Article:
That's what I did Saturday night with my daughter on the beach of our community lake, taking part in a campout for kids under 8. We brought the basics, as you can see in the photo: a tiny IKEA kid's igloo under the canopy [in case it rained]. My daughter slept in the igloo. I slept outside in the blue sleeping bag.
Roughing it may be an exaggeration. However, for one 12 hour period from 7pm to 7am, we were outdoors, open to the unexpected. It turned into the adventure of a lifetime!
At 7pm, we were officially allowed to chase off swimmers and beach loungers to set up camp. That marked the adventure's beginning. It didn't take us long to get settled, which allowed me the luxury of sitting back in one of those green chairs to watch the other tents go up.... Many fathers struggled mightily as they put up the tents and herded offspring to assist. The bigger the tent, the more able bodies needed. The more bodies needed, the less the kids were effective.
I admit I felt lust grow in my heart when I caught sight of a tent with separate rooms. I chided myself for not considering an inflatable mattress. I was impressed that tents now come with fans and mini-fridges. However, unlike many of the owners of those big person tents, I didn't lose my temper, wasn't sweating, and was fully relaxed. So was my daughter.
The kids became fully engaged in activities. The lifeguards took charge with tug of war contests, scavenger hunts, relay games. After pizza, we all gathered around a camp fire for stories and jokes. Many kids stood up to share scary stories [The Green Ribbon] and knock-knock jokes. My daughter did so repeatedly.As it got darker, the real ghost story telling began with the local version of the tale of The Purple Bishop. We heard screams in the background. Strange noises off of the lake waters... and enough truth to leave everyone wondering.
Luckily, s'mores and a movie [projected against a sheet] kept the ghosts at bay.
As the beach quieted down, I caught site of three brilliant white swans gliding ethereally on the glassy, glossy lake waters. I couldn't help but think of E.B. White's The Trumpet of the Swan and Sam Beaver's first encounter with his Trumpeter Swans.
Morning came quickly. We packed up. The beach returned to normal; just a few fishermen left either on the dock or in boats.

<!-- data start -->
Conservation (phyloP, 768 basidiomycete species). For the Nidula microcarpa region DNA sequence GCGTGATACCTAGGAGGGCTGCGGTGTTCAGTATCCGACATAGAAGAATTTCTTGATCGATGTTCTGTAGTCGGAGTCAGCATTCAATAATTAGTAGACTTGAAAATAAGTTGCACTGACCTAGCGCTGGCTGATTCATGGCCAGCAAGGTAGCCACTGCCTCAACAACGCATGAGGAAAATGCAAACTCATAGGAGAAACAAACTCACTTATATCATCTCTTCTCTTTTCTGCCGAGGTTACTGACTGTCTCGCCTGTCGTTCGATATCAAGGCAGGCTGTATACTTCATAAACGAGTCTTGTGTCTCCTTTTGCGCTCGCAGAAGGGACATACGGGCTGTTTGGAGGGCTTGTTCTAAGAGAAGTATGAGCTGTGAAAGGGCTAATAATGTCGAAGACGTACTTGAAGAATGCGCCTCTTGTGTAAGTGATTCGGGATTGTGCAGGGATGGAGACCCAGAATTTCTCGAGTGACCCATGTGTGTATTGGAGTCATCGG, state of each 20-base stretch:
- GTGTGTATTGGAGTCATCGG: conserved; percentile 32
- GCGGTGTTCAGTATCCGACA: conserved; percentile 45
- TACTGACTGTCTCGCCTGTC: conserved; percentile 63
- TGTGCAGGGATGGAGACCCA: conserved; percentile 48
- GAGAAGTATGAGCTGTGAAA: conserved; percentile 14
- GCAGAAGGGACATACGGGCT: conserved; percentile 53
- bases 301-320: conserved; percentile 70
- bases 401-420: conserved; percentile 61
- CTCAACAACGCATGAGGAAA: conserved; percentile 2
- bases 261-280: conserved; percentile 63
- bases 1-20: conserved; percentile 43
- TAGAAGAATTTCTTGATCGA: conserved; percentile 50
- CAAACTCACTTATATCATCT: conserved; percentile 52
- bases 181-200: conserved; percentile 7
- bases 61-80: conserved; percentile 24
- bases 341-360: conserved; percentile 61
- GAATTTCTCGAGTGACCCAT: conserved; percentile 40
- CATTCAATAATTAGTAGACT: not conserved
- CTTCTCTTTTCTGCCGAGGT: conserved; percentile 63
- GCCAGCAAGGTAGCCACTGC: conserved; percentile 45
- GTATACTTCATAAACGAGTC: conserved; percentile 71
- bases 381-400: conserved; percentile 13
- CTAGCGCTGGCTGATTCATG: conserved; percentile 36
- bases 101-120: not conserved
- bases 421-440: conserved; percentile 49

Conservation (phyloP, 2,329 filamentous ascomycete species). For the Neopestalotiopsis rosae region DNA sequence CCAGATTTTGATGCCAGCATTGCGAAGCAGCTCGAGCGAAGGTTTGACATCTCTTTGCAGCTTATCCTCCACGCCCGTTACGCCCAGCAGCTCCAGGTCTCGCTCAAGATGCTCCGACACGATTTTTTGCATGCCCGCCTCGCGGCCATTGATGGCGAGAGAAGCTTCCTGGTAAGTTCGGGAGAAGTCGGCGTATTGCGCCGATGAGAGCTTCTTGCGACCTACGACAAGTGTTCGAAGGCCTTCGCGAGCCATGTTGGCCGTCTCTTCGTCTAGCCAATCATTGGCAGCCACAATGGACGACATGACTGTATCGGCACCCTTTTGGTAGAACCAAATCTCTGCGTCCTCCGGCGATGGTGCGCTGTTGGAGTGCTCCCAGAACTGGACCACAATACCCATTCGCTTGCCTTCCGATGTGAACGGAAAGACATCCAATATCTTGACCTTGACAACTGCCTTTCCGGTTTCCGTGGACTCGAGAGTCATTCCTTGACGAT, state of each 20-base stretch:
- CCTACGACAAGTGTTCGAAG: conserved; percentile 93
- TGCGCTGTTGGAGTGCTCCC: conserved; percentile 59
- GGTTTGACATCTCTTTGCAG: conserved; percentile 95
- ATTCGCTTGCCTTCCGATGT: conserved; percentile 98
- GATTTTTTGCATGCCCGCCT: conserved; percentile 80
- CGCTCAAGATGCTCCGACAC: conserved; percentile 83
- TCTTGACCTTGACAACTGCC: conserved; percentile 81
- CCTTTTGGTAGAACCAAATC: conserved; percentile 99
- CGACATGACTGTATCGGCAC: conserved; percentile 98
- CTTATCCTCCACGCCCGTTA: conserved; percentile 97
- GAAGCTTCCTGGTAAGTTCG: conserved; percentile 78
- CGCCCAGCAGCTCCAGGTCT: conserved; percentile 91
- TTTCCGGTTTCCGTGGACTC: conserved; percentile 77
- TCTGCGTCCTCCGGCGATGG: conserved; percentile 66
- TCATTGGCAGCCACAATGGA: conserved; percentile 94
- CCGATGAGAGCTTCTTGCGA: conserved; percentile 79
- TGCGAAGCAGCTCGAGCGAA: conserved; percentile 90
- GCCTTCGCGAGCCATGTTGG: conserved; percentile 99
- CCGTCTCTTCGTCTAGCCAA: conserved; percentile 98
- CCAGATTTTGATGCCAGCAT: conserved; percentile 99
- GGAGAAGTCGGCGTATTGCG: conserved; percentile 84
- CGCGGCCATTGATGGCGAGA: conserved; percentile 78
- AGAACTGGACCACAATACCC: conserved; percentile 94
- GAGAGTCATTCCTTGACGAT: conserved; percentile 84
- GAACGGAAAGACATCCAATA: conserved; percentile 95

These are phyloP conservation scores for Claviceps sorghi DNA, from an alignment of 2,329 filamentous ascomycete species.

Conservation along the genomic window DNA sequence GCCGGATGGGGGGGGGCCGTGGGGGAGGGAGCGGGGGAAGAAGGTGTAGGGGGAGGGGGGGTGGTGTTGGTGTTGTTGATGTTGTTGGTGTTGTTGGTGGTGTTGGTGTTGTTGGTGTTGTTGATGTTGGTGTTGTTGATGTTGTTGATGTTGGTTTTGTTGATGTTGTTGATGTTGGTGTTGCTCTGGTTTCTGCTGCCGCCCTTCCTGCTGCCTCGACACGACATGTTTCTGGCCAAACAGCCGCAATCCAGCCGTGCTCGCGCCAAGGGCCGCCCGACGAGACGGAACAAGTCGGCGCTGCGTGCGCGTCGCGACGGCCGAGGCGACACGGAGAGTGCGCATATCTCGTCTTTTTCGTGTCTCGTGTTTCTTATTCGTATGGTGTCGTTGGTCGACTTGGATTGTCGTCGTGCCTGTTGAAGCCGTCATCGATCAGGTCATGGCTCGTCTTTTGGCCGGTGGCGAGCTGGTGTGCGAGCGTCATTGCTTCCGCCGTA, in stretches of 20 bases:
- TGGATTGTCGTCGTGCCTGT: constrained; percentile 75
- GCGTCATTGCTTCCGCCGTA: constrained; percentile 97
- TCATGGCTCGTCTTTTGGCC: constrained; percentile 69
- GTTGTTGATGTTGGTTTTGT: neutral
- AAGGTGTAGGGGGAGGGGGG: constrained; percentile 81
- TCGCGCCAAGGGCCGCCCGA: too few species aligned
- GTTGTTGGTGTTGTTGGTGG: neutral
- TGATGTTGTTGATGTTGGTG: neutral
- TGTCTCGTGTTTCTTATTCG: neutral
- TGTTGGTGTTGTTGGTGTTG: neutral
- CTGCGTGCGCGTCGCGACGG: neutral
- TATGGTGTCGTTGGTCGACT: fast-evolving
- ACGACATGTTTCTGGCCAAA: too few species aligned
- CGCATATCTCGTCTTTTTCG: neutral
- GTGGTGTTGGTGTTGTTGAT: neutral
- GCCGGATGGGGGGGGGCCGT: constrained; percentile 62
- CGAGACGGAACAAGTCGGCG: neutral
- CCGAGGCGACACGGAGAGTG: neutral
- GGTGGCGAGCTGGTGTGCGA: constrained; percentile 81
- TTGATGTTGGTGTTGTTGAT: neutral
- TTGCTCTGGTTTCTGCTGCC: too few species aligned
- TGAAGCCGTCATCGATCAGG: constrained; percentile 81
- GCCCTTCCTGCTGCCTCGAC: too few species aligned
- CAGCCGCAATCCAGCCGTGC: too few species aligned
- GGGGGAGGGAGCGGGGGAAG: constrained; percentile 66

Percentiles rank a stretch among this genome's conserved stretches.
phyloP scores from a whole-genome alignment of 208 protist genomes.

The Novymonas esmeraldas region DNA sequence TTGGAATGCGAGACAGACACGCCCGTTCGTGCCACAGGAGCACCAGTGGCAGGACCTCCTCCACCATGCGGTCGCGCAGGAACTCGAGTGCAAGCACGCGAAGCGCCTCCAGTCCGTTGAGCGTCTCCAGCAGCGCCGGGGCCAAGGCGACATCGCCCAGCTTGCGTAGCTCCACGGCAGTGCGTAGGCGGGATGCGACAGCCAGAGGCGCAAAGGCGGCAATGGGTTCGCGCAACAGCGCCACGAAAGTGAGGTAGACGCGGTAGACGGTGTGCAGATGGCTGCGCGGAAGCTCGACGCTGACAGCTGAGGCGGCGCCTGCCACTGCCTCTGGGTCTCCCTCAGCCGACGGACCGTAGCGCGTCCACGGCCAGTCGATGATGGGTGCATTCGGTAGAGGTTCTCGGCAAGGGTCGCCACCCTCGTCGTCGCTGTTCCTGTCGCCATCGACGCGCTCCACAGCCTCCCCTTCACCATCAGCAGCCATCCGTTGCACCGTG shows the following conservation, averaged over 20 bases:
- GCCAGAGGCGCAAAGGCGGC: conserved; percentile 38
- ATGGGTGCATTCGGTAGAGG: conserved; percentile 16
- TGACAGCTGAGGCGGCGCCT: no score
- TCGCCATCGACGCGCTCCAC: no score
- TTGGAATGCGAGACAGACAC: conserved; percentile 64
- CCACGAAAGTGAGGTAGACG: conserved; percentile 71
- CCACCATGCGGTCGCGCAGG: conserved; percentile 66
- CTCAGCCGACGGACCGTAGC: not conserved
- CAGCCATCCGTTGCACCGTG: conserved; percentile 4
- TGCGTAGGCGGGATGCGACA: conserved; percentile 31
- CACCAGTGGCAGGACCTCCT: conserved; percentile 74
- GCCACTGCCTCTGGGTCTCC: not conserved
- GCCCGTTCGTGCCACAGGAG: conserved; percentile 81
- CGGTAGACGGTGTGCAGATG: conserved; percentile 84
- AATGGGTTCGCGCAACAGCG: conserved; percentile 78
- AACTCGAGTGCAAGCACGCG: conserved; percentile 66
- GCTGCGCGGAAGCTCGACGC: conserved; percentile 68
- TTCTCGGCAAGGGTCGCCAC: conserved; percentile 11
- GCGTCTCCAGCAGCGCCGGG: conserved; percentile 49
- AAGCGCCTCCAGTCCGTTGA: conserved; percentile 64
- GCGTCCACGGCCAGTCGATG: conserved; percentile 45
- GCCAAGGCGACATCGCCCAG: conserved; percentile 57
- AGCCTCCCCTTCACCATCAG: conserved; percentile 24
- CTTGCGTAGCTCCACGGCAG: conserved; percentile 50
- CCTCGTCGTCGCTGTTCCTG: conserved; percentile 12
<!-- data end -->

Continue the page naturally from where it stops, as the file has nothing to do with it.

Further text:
The magic, though, remains and my daughter can't wait to do this again. Neither can I.
[Here, you see Gary, the assistant beach director, explaining the rules
for the evening. My daughter is standing in the back, in purple.]
Adventures such as this one get you thinking. Thinking about what's truly important, and what's not. About getting down to the basics and focusing on what really matters.
Sure, I woke up stiff and groggy, with body parts protesting. But, I also woke up seeing the lake as I had never seen it before. I had hoped for a photographic view of smoke on the water. Instead, I have a vision of white swans. And an appreciation for those basics.
Basics consisting of total focus on:
+ what's important - here, the experience, safety, boundaries and fun
+ who's important - here, the kids
+ how to meet their needs - here, the lifeguards being creative and totally attuned to the kids
What comes to mind [possibly because I referred to this in my presentations yesterday] are Raymond R. Burke's Ten Principles of Retail Shoppability. More specifically:
•Show the Product
•Provide Effective Navigational Aids
•Simplify Product Organization and Presentation
•Maximize Product Affordance
•Showcase New Items and New Ideas
•Make the Shopping Experience Convenient
•Make the Shopping Experience Enjoyable
•Speak with Authority
I hope you're getting down to basics. I guarantee that those basics will take you to new levels.